Forces loyal to Libya's UN-backed unity government fire during clashes with jihadists of the Islamic State (IS) group at the western entrance of Sirte on June 2, 2016.
According to Libyan officials fighting resumed on June 1 on the outskirts of Sirte between their forces and jihadist during which three pro-government troops had been killed and 10 more wounded. Sirte was the hometown of slain dictator Moamer Kadhafi and, since seizing it in June last year, IS has turned it into a recruitment and training camp / AFP / MAHMUD TURKIA        (Photo credit should read MAHMUD TURKIA/AFP/Getty Images)
U.S. launches airstrikes against ISIS in Libya
01:25 - Source: CNN

Story highlights

The Pentagon says Libya asked the U.S. to help fight ISIS with airstrikes

White House spokesman: U.S. is trying to deny any safe haven for ISIS

CNN  — 

The United States has expanded its airstrikes against ISIS into Libya, bombing targets in the coastal city of Sirte, U.S. officials said Monday.

The attacks mark the beginning of an ongoing U.S. air campaign in Libya, a Pentagon spokesman said.

The U.S. airstrikes came at the request of the Libyan Government of National Accord, or GNA, to support forces trying to quash ISIS in its primary stronghold in Libya, Pentagon spokesman Peter Cook said. The GNA is Libya’s U.N.-backed unity government.

“GNA-aligned forces have had success in recapturing territory from ISIL thus far around Sirte, and additional U.S. strikes will continue to target ISIL in Sirte in order to enable the GNA to make a decisive, strategic advance,” Cook said, using another acronym for ISIS.

“The U.S. stands with the international community in supporting the GNA as it strives to restore stability and security to Libya. These actions and those we have taken previously will help deny ISIL a safe haven in Libya from which it could attack the United States and our allies.”

The White House said President Barack Obama authorized the airstrikes at the recommendation of Defense Secretary Ash Carter.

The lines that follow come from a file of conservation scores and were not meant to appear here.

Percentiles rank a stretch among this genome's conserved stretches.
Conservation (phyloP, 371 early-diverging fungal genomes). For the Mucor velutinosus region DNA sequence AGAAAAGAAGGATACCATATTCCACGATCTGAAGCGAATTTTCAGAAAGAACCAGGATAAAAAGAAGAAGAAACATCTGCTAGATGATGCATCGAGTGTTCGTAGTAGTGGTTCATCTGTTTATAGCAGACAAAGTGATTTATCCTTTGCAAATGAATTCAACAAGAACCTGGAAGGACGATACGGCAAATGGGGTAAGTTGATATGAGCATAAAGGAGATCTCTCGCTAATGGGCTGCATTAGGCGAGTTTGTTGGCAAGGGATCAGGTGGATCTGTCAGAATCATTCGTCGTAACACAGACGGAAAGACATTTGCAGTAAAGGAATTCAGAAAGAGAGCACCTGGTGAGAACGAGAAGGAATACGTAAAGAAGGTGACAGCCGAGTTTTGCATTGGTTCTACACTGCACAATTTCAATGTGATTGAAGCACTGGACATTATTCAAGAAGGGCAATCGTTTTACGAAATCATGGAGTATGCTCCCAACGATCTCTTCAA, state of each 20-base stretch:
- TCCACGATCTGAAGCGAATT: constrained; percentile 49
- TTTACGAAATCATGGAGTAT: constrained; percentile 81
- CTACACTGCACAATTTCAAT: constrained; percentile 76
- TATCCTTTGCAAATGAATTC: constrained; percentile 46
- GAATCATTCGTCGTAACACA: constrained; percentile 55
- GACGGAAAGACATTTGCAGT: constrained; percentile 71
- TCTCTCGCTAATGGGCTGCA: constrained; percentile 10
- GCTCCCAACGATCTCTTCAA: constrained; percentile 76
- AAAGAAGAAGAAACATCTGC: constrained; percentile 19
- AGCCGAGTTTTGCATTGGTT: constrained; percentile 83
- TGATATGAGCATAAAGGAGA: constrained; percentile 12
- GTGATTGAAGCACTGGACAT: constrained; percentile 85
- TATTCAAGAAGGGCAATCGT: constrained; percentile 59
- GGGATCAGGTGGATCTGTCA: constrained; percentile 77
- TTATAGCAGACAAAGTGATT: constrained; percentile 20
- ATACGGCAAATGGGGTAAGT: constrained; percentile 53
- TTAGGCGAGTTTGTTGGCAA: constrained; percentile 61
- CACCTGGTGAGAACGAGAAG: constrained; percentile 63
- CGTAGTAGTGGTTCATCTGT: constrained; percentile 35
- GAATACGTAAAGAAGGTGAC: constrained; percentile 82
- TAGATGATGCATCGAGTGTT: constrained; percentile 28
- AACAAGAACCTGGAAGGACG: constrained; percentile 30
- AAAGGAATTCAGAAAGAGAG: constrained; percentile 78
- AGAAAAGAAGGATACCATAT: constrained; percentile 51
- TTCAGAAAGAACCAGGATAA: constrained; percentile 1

“The President’s been clear that he will deny any safe haven for groups like ISIL or any group that tries to do us harm,” White House spokesman Eric Schultz said. “The strikes you’ve seen are consistent with that approach.”

It was not immediately clear how many ISIS militants or structures may have been hit.

ISIS’ reach in Libya

Aside from Iraq and Syria, ISIS’ presence in Libya “is probably the most developed and the most dangerous,” CIA Director John Brennan recently told Congress.

And Libya’s proximity to Europe could compound the problem.

“We assess that (ISIS) is trying to increase its influence in Africa and to plot attacks in the region and in Europe,” Brennan said.

Residents describe horror by ISIS

The terror group has devastated residents in Sirte, according to a Human Rights Watch report this year.

ISIS has diverted food, medicine, fuel and cash to its members and seized homes from residents who fled, HRW said.

“There are no vegetables or meat. Most shops are closed,” one resident told Human Rights Watch. “Meanwhile the Daesh (ISIS) is living in our houses and having barbecues.”

ISIS has also been accused of looting and destroying homes of those it thinks are enemies.

More than two-thirds of Sirte’s 80,000 residents have fled, according to the May Human Rights Watch report.

“We need help,” said the mayor of nearby Misrata, Mohamed Eshtewi. “We have no more food or housing to host the people fleeing the fighting.”

CNN’s Barbara Starr, Michelle Kosinski and Joshua Berlinger contributed to this report.